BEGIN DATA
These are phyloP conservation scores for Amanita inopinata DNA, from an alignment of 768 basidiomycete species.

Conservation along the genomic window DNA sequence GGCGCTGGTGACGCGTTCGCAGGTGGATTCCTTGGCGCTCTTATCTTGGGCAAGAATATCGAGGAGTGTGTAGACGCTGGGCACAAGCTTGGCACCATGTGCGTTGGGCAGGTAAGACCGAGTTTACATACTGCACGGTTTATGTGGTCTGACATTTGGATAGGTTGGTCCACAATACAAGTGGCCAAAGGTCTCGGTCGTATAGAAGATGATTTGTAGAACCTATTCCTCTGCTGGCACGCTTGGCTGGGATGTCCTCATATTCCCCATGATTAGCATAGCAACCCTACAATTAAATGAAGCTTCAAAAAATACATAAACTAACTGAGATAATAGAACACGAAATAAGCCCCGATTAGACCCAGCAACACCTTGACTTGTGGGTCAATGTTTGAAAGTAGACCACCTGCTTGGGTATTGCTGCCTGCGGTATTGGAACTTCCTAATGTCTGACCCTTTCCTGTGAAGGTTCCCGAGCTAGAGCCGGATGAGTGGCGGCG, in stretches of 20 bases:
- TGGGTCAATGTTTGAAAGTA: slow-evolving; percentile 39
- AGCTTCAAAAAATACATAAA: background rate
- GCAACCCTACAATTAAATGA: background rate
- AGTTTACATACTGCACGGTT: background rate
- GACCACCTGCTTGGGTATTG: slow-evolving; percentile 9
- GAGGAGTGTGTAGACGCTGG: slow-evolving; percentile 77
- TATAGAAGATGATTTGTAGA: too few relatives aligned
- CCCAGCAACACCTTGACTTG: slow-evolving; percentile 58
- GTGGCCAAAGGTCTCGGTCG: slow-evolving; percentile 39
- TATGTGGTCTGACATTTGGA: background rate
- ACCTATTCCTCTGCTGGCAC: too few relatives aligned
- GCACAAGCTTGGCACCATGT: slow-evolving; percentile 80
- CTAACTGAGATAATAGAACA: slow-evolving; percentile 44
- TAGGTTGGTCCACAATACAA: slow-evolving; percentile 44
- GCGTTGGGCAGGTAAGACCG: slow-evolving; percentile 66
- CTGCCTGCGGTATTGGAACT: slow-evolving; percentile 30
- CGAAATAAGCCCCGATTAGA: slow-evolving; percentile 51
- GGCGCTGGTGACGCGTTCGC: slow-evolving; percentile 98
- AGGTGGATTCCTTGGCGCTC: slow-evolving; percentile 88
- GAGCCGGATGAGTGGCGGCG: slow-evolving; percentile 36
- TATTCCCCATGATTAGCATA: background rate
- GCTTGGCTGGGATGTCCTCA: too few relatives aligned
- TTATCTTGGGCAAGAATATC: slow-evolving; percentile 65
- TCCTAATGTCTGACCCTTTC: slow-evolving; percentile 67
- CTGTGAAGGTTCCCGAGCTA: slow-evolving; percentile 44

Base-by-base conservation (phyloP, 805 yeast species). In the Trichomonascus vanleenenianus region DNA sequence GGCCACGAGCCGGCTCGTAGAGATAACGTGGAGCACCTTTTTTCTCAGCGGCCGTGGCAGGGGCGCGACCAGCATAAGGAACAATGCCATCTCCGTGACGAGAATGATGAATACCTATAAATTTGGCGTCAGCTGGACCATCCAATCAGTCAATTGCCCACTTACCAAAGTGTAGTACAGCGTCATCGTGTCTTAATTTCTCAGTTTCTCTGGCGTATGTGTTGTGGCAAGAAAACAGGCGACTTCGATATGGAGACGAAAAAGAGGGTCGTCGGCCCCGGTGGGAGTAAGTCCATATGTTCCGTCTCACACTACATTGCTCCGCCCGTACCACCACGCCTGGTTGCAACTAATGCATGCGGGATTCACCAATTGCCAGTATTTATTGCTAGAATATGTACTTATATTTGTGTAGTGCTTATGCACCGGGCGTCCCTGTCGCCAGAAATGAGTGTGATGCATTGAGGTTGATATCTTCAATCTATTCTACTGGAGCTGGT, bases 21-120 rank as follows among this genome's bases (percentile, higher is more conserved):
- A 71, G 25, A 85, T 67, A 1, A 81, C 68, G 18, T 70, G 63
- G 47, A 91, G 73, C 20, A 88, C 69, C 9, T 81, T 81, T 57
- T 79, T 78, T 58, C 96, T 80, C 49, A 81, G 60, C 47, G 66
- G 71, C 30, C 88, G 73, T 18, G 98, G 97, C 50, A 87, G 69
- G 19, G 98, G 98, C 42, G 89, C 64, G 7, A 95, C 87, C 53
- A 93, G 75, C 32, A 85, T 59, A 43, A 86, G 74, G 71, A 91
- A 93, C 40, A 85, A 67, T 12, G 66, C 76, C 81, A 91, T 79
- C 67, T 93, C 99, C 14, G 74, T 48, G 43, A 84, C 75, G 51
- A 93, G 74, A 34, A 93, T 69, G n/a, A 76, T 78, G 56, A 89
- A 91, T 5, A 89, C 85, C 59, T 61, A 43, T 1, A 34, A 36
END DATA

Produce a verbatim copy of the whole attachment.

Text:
These are phyloP conservation scores for Amanita inopinata DNA, from an alignment of 768 basidiomycete species.

Conservation along the genomic window DNA sequence GGCGCTGGTGACGCGTTCGCAGGTGGATTCCTTGGCGCTCTTATCTTGGGCAAGAATATCGAGGAGTGTGTAGACGCTGGGCACAAGCTTGGCACCATGTGCGTTGGGCAGGTAAGACCGAGTTTACATACTGCACGGTTTATGTGGTCTGACATTTGGATAGGTTGGTCCACAATACAAGTGGCCAAAGGTCTCGGTCGTATAGAAGATGATTTGTAGAACCTATTCCTCTGCTGGCACGCTTGGCTGGGATGTCCTCATATTCCCCATGATTAGCATAGCAACCCTACAATTAAATGAAGCTTCAAAAAATACATAAACTAACTGAGATAATAGAACACGAAATAAGCCCCGATTAGACCCAGCAACACCTTGACTTGTGGGTCAATGTTTGAAAGTAGACCACCTGCTTGGGTATTGCTGCCTGCGGTATTGGAACTTCCTAATGTCTGACCCTTTCCTGTGAAGGTTCCCGAGCTAGAGCCGGATGAGTGGCGGCG, in stretches of 20 bases:
- TGGGTCAATGTTTGAAAGTA: slow-evolving; percentile 39
- AGCTTCAAAAAATACATAAA: background rate
- GCAACCCTACAATTAAATGA: background rate
- AGTTTACATACTGCACGGTT: background rate
- GACCACCTGCTTGGGTATTG: slow-evolving; percentile 9
- GAGGAGTGTGTAGACGCTGG: slow-evolving; percentile 77
- TATAGAAGATGATTTGTAGA: too few relatives aligned
- CCCAGCAACACCTTGACTTG: slow-evolving; percentile 58
- GTGGCCAAAGGTCTCGGTCG: slow-evolving; percentile 39
- TATGTGGTCTGACATTTGGA: background rate
- ACCTATTCCTCTGCTGGCAC: too few relatives aligned
- GCACAAGCTTGGCACCATGT: slow-evolving; percentile 80
- CTAACTGAGATAATAGAACA: slow-evolving; percentile 44
- TAGGTTGGTCCACAATACAA: slow-evolving; percentile 44
- GCGTTGGGCAGGTAAGACCG: slow-evolving; percentile 66
- CTGCCTGCGGTATTGGAACT: slow-evolving; percentile 30
- CGAAATAAGCCCCGATTAGA: slow-evolving; percentile 51
- GGCGCTGGTGACGCGTTCGC: slow-evolving; percentile 98
- AGGTGGATTCCTTGGCGCTC: slow-evolving; percentile 88
- GAGCCGGATGAGTGGCGGCG: slow-evolving; percentile 36
- TATTCCCCATGATTAGCATA: background rate
- GCTTGGCTGGGATGTCCTCA: too few relatives aligned
- TTATCTTGGGCAAGAATATC: slow-evolving; percentile 65
- TCCTAATGTCTGACCCTTTC: slow-evolving; percentile 67
- CTGTGAAGGTTCCCGAGCTA: slow-evolving; percentile 44

Base-by-base conservation (phyloP, 805 yeast species). In the Trichomonascus vanleenenianus region DNA sequence GGCCACGAGCCGGCTCGTAGAGATAACGTGGAGCACCTTTTTTCTCAGCGGCCGTGGCAGGGGCGCGACCAGCATAAGGAACAATGCCATCTCCGTGACGAGAATGATGAATACCTATAAATTTGGCGTCAGCTGGACCATCCAATCAGTCAATTGCCCACTTACCAAAGTGTAGTACAGCGTCATCGTGTCTTAATTTCTCAGTTTCTCTGGCGTATGTGTTGTGGCAAGAAAACAGGCGACTTCGATATGGAGACGAAAAAGAGGGTCGTCGGCCCCGGTGGGAGTAAGTCCATATGTTCCGTCTCACACTACATTGCTCCGCCCGTACCACCACGCCTGGTTGCAACTAATGCATGCGGGATTCACCAATTGCCAGTATTTATTGCTAGAATATGTACTTATATTTGTGTAGTGCTTATGCACCGGGCGTCCCTGTCGCCAGAAATGAGTGTGATGCATTGAGGTTGATATCTTCAATCTATTCTACTGGAGCTGGT, bases 21-120 rank as follows among this genome's bases (percentile, higher is more conserved):
- A 71, G 25, A 85, T 67, A 1, A 81, C 68, G 18, T 70, G 63
- G 47, A 91, G 73, C 20, A 88, C 69, C 9, T 81, T 81, T 57
- T 79, T 78, T 58, C 96, T 80, C 49, A 81, G 60, C 47, G 66
- G 71, C 30, C 88, G 73, T 18, G 98, G 97, C 50, A 87, G 69
- G 19, G 98, G 98, C 42, G 89, C 64, G 7, A 95, C 87, C 53
- A 93, G 75, C 32, A 85, T 59, A 43, A 86, G 74, G 71, A 91
- A 93, C 40, A 85, A 67, T 12, G 66, C 76, C 81, A 91, T 79
- C 67, T 93, C 99, C 14, G 74, T 48, G 43, A 84, C 75, G 51
- A 93, G 74, A 34, A 93, T 69, G n/a, A 76, T 78, G 56, A 89
- A 91, T 5, A 89, C 85, C 59, T 61, A 43, T 1, A 34, A 36